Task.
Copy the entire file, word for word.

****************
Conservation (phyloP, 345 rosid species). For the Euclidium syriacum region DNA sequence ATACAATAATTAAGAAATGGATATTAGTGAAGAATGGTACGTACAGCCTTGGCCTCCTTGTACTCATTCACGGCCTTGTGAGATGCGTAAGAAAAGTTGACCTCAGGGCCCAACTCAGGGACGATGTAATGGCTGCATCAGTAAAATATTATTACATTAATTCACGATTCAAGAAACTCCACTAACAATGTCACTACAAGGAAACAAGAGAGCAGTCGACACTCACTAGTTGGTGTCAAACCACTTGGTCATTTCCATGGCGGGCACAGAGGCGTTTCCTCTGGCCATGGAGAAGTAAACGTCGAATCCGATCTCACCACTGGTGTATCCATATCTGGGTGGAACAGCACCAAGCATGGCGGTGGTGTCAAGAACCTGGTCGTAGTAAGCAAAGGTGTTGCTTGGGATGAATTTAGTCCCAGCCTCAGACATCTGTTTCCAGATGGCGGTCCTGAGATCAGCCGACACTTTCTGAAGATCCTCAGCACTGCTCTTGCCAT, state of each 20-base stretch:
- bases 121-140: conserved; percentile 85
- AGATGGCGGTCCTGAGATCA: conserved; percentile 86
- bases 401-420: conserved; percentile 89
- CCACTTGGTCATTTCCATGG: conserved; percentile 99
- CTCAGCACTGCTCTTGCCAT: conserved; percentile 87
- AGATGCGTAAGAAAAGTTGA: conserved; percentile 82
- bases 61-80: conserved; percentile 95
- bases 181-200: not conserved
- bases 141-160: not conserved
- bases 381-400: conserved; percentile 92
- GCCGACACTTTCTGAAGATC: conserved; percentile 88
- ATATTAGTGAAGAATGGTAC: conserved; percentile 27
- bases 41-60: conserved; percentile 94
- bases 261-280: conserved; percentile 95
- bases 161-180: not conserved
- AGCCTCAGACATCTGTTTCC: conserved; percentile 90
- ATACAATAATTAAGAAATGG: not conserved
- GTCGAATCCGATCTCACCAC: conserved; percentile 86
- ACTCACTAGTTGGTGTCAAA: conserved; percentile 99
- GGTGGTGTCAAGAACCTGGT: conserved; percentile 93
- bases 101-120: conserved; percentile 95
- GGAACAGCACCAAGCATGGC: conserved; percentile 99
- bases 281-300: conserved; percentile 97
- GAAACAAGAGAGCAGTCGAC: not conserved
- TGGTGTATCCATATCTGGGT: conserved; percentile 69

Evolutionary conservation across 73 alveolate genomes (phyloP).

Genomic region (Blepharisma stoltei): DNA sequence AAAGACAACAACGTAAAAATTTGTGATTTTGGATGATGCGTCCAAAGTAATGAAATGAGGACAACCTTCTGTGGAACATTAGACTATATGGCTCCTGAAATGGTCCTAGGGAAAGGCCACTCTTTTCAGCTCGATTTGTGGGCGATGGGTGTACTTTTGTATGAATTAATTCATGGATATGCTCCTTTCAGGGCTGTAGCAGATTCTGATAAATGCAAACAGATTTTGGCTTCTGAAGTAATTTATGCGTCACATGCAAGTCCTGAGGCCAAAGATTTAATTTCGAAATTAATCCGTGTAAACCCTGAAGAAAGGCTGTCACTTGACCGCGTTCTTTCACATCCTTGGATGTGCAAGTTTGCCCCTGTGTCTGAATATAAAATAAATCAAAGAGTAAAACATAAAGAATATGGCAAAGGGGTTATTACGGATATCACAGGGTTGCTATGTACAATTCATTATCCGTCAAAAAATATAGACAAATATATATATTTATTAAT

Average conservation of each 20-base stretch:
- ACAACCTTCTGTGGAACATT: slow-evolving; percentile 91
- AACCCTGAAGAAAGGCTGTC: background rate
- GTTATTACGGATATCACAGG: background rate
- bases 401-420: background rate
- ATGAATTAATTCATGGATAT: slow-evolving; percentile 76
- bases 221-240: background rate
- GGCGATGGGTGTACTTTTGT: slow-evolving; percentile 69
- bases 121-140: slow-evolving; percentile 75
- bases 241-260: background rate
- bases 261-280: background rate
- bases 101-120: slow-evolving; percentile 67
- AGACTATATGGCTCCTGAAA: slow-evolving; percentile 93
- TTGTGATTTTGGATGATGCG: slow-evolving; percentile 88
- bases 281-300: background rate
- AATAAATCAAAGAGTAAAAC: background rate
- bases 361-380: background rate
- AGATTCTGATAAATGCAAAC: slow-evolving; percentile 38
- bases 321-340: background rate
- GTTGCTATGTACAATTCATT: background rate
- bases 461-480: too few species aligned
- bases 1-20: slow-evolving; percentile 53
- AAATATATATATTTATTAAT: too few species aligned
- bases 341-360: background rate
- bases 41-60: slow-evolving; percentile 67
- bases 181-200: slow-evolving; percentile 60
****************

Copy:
Conservation (phyloP, 345 rosid species). For the Euclidium syriacum region DNA sequence ATACAATAATTAAGAAATGGATATTAGTGAAGAATGGTACGTACAGCCTTGGCCTCCTTGTACTCATTCACGGCCTTGTGAGATGCGTAAGAAAAGTTGACCTCAGGGCCCAACTCAGGGACGATGTAATGGCTGCATCAGTAAAATATTATTACATTAATTCACGATTCAAGAAACTCCACTAACAATGTCACTACAAGGAAACAAGAGAGCAGTCGACACTCACTAGTTGGTGTCAAACCACTTGGTCATTTCCATGGCGGGCACAGAGGCGTTTCCTCTGGCCATGGAGAAGTAAACGTCGAATCCGATCTCACCACTGGTGTATCCATATCTGGGTGGAACAGCACCAAGCATGGCGGTGGTGTCAAGAACCTGGTCGTAGTAAGCAAAGGTGTTGCTTGGGATGAATTTAGTCCCAGCCTCAGACATCTGTTTCCAGATGGCGGTCCTGAGATCAGCCGACACTTTCTGAAGATCCTCAGCACTGCTCTTGCCAT, state of each 20-base stretch:
- bases 121-140: conserved; percentile 85
- AGATGGCGGTCCTGAGATCA: conserved; percentile 86
- bases 401-420: conserved; percentile 89
- CCACTTGGTCATTTCCATGG: conserved; percentile 99
- CTCAGCACTGCTCTTGCCAT: conserved; percentile 87
- AGATGCGTAAGAAAAGTTGA: conserved; percentile 82
- bases 61-80: conserved; percentile 95
- bases 181-200: not conserved
- bases 141-160: not conserved
- bases 381-400: conserved; percentile 92
- GCCGACACTTTCTGAAGATC: conserved; percentile 88
- ATATTAGTGAAGAATGGTAC: conserved; percentile 27
- bases 41-60: conserved; percentile 94
- bases 261-280: conserved; percentile 95
- bases 161-180: not conserved
- AGCCTCAGACATCTGTTTCC: conserved; percentile 90
- ATACAATAATTAAGAAATGG: not conserved
- GTCGAATCCGATCTCACCAC: conserved; percentile 86
- ACTCACTAGTTGGTGTCAAA: conserved; percentile 99
- GGTGGTGTCAAGAACCTGGT: conserved; percentile 93
- bases 101-120: conserved; percentile 95
- GGAACAGCACCAAGCATGGC: conserved; percentile 99
- bases 281-300: conserved; percentile 97
- GAAACAAGAGAGCAGTCGAC: not conserved
- TGGTGTATCCATATCTGGGT: conserved; percentile 69

Evolutionary conservation across 73 alveolate genomes (phyloP).

Genomic region (Blepharisma stoltei): DNA sequence AAAGACAACAACGTAAAAATTTGTGATTTTGGATGATGCGTCCAAAGTAATGAAATGAGGACAACCTTCTGTGGAACATTAGACTATATGGCTCCTGAAATGGTCCTAGGGAAAGGCCACTCTTTTCAGCTCGATTTGTGGGCGATGGGTGTACTTTTGTATGAATTAATTCATGGATATGCTCCTTTCAGGGCTGTAGCAGATTCTGATAAATGCAAACAGATTTTGGCTTCTGAAGTAATTTATGCGTCACATGCAAGTCCTGAGGCCAAAGATTTAATTTCGAAATTAATCCGTGTAAACCCTGAAGAAAGGCTGTCACTTGACCGCGTTCTTTCACATCCTTGGATGTGCAAGTTTGCCCCTGTGTCTGAATATAAAATAAATCAAAGAGTAAAACATAAAGAATATGGCAAAGGGGTTATTACGGATATCACAGGGTTGCTATGTACAATTCATTATCCGTCAAAAAATATAGACAAATATATATATTTATTAAT

Average conservation of each 20-base stretch:
- ACAACCTTCTGTGGAACATT: slow-evolving; percentile 91
- AACCCTGAAGAAAGGCTGTC: background rate
- GTTATTACGGATATCACAGG: background rate
- bases 401-420: background rate
- ATGAATTAATTCATGGATAT: slow-evolving; percentile 76
- bases 221-240: background rate
- GGCGATGGGTGTACTTTTGT: slow-evolving; percentile 69
- bases 121-140: slow-evolving; percentile 75
- bases 241-260: background rate
- bases 261-280: background rate
- bases 101-120: slow-evolving; percentile 67
- AGACTATATGGCTCCTGAAA: slow-evolving; percentile 93
- TTGTGATTTTGGATGATGCG: slow-evolving; percentile 88
- bases 281-300: background rate
- AATAAATCAAAGAGTAAAAC: background rate
- bases 361-380: background rate
- AGATTCTGATAAATGCAAAC: slow-evolving; percentile 38
- bases 321-340: background rate
- GTTGCTATGTACAATTCATT: background rate
- bases 461-480: too few species aligned
- bases 1-20: slow-evolving; percentile 53
- AAATATATATATTTATTAAT: too few species aligned
- bases 341-360: background rate
- bases 41-60: slow-evolving; percentile 67
- bases 181-200: slow-evolving; percentile 60